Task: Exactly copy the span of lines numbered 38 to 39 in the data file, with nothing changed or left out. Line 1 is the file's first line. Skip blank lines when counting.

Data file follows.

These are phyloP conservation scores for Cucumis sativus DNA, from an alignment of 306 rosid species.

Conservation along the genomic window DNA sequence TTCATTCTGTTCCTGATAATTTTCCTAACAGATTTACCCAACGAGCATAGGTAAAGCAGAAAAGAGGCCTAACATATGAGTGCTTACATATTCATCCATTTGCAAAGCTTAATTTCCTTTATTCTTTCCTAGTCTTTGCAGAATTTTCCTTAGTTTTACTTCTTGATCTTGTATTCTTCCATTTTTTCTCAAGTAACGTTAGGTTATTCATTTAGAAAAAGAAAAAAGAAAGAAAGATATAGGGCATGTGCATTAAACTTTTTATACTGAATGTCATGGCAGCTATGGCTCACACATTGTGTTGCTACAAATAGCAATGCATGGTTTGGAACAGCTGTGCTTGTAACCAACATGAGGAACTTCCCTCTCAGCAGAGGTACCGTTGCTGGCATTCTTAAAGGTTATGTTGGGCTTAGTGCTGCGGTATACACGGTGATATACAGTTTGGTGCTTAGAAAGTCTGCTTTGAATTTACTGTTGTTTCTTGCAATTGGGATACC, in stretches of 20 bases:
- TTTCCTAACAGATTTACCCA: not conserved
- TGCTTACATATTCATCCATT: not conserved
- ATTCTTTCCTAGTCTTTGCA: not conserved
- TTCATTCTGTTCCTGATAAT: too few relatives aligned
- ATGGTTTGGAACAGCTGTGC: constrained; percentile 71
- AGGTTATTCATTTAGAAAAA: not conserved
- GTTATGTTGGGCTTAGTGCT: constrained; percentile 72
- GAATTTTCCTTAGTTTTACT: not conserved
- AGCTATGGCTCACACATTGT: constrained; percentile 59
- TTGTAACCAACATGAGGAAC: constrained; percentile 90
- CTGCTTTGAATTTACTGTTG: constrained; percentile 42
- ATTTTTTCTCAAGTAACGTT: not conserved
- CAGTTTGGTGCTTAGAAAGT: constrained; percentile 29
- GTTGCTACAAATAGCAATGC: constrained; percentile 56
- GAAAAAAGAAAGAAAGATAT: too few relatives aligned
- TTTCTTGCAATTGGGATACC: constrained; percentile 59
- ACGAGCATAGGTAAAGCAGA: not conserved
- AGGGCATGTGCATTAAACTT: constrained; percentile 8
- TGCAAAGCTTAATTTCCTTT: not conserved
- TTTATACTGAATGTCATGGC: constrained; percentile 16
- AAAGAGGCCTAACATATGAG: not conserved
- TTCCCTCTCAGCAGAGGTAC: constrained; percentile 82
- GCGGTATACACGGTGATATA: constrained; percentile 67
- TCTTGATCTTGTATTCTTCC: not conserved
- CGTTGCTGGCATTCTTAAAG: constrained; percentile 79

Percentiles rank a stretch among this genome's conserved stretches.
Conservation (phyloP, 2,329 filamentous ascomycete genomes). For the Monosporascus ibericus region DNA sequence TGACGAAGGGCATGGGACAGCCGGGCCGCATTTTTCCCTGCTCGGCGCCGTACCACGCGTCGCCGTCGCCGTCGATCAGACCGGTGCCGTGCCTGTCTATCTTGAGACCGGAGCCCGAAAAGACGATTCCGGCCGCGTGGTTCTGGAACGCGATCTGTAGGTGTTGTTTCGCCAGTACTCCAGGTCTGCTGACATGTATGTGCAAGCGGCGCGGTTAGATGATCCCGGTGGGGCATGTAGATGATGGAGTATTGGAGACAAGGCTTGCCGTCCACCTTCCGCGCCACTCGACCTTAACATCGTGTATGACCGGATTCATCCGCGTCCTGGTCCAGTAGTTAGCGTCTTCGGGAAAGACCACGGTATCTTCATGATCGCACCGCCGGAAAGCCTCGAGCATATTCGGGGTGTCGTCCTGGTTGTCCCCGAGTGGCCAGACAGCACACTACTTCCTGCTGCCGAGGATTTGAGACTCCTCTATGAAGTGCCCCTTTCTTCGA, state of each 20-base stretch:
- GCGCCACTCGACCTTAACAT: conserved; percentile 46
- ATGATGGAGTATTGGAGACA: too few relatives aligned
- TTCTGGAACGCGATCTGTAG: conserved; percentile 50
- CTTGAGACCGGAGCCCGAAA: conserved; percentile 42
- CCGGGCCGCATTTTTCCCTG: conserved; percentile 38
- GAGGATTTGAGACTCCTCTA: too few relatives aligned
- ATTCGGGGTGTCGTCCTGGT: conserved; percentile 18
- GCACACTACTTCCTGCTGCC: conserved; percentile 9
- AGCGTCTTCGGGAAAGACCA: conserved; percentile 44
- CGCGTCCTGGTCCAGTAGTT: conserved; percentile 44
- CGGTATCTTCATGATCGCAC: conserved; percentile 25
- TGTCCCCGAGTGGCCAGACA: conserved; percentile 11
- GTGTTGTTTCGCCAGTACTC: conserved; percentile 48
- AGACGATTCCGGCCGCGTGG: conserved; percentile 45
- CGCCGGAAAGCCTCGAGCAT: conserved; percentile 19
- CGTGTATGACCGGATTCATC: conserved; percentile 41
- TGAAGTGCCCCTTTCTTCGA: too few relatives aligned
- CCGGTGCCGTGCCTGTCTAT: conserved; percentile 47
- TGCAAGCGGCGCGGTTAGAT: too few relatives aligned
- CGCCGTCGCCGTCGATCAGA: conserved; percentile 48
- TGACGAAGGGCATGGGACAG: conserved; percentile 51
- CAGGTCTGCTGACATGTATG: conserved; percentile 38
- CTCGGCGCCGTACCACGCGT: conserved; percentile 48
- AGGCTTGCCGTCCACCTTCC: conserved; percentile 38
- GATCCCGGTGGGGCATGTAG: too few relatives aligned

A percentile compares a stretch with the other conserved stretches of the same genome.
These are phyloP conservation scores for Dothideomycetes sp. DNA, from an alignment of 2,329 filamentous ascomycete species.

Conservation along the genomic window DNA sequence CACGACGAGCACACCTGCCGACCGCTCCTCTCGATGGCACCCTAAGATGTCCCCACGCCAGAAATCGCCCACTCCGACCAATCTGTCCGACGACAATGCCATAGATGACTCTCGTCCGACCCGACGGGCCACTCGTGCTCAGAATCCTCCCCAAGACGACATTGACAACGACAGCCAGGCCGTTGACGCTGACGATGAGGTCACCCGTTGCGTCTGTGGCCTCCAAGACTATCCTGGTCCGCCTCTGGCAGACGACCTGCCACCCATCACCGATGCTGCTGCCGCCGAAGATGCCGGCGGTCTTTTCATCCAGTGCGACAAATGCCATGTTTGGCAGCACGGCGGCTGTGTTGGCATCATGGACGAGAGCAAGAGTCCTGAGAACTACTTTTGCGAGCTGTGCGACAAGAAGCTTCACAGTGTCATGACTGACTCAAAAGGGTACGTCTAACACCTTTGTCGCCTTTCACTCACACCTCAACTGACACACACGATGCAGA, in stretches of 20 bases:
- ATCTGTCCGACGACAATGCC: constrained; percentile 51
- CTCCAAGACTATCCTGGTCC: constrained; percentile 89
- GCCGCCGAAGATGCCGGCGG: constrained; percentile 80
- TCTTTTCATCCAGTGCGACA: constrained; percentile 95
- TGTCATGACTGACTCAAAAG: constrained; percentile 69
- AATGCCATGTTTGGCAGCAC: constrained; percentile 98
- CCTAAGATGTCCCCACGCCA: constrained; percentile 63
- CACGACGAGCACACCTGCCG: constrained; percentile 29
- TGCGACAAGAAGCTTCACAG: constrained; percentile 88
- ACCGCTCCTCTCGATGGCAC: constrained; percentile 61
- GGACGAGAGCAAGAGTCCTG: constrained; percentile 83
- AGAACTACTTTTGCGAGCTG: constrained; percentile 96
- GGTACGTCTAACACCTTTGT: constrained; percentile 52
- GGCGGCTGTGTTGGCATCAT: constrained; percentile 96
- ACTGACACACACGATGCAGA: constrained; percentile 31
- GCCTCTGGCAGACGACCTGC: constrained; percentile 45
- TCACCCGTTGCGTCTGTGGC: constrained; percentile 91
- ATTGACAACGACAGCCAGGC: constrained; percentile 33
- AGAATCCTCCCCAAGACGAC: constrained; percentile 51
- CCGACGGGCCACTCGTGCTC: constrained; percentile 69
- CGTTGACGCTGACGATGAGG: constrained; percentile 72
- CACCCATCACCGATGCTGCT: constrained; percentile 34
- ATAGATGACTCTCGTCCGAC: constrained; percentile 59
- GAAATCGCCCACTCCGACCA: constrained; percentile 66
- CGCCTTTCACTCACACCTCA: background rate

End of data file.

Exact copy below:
- AGCGTCTTCGGGAAAGACCA: conserved; percentile 44
- CGCGTCCTGGTCCAGTAGTT: conserved; percentile 44